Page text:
Our Sunday church service is centered around Holy Communion. As outlined in the Book of Common Prayer, we hear the Word of God (readings from the Bible), listen to a sermon, affirm our faith by reciting the Nicene Creed, offer Prayers of the People, confess our sins, and exchange “the peace,” all to prepare for Holy Communion.
The Communion prayers lead us through the events of the Last Supper:
On the night he was handed over to suffering and death, our Lord Jesus Christ took bread; and when he had given thanks to you, he broke it, and gave it to his disciples, and said, “Take, eat: This is my Body, which is given for you. Do this for the remembrance of me.”
After supper he took the cup of wine; and when he had given thanks, he gave it to them, and said, “Drink this, all of you: This is my Blood of the new Covenant, which is shed for you and for many for the forgiveness of sins. Whenever you drink it, do this for the remembrance of me.”
As we say in the Rite II service, “[we]e celebrate the memorial of our redemption,” by offering the Communion bread and wine as a “sacrifice of praise and thanksgiving. Recalling his death, resurrection, and ascension.” After receiving the bread and wine, we give thanks to God, and pray for “strength and courage to love and serve [God] with gladness and singleness of heart.”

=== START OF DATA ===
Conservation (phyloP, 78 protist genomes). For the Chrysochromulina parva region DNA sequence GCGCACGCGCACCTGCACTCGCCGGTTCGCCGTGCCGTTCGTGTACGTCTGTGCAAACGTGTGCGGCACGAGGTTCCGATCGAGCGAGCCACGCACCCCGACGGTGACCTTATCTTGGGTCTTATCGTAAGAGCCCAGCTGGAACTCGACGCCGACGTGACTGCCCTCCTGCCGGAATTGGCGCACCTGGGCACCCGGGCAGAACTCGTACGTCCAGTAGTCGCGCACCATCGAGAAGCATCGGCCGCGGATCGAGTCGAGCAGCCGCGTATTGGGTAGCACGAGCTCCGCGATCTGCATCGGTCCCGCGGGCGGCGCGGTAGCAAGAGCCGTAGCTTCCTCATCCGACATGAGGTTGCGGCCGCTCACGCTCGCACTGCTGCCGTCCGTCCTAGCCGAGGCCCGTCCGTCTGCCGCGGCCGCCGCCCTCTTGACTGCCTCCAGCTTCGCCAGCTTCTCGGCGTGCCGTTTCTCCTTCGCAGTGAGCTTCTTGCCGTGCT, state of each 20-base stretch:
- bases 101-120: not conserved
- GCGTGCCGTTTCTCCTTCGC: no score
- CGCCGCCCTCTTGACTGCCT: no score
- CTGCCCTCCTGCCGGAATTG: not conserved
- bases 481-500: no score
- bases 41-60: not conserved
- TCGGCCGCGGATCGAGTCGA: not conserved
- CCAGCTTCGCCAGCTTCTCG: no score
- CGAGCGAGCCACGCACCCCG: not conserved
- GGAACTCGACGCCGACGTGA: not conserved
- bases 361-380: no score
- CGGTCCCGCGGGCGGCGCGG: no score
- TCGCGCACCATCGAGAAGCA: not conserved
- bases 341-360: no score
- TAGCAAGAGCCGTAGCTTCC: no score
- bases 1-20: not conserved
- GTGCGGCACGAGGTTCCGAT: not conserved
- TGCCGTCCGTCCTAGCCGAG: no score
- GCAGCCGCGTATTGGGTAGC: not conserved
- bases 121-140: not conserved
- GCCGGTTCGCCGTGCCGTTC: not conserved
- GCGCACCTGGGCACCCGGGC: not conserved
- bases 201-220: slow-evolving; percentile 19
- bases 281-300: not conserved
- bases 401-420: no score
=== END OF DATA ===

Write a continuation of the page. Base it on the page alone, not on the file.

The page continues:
On the whole, the Holy Communion service focuses on Jesus as our Savior and Redeemer
–we confess our sins, ask for forgiveness, and remember the ultimate sacrifice Jesus made for us by dying on the cross.
A few weeks ago, my priest invited us to look at the Gospel in a different light. Instead of focusing on the message of Jesus as our Redeemer, he asked us to think of the message of Jesus as Immanuel—God with us. Instead of thinking of the “good news” of the Bible as being that Jesus paid for our sins so that we may one day enjoy eternal life, he invited us to think of the “good news” as being that God is with us, here and now.
That got me thinking about Holy Communion in a new light. Instead of approaching it as a memorial of the Last Supper, what if I approached it as a Sunday supper?
I started imagining a family holiday gathering. We tell stories. We talk about our accomplishments, shortcomings and fears. We gather around the table and share a meal. We leave feeling like we have strengthened our family bonds, with new memories and experiences to carry us through the days ahead.
Wouldn’t that be a great way to celebrate being in communion with Jesus?
Do you have a family dinner tradition?